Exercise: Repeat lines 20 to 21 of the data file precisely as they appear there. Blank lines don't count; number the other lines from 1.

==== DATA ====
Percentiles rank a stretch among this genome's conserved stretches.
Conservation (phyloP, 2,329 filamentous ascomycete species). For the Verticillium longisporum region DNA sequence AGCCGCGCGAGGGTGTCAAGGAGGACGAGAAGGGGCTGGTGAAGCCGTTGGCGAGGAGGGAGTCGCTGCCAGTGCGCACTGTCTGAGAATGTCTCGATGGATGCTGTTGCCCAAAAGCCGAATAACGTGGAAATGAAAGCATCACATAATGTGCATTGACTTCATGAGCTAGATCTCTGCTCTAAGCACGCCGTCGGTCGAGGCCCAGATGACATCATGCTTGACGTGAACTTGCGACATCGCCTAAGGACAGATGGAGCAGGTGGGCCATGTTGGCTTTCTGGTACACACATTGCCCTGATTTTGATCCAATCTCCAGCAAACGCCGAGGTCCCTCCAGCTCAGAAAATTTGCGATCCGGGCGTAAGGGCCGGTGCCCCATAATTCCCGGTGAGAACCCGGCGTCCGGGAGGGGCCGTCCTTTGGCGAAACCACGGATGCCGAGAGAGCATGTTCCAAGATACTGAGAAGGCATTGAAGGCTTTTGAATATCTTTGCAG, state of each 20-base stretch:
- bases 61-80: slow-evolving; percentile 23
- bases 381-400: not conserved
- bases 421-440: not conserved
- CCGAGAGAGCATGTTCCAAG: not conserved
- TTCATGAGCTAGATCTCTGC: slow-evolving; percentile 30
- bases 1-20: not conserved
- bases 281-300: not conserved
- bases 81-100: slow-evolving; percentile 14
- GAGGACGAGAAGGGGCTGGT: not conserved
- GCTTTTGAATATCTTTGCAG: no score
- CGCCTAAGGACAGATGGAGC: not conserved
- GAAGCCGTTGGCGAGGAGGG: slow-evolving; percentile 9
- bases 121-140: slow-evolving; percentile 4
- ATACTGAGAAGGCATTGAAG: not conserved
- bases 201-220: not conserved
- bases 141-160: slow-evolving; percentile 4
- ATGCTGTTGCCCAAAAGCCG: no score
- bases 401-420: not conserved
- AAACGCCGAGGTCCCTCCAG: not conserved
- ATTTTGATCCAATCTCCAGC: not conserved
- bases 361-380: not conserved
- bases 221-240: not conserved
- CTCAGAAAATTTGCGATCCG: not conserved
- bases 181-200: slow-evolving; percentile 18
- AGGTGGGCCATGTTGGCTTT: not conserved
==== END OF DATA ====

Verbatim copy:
- bases 401-420: not conserved
- AAACGCCGAGGTCCCTCCAG: not conserved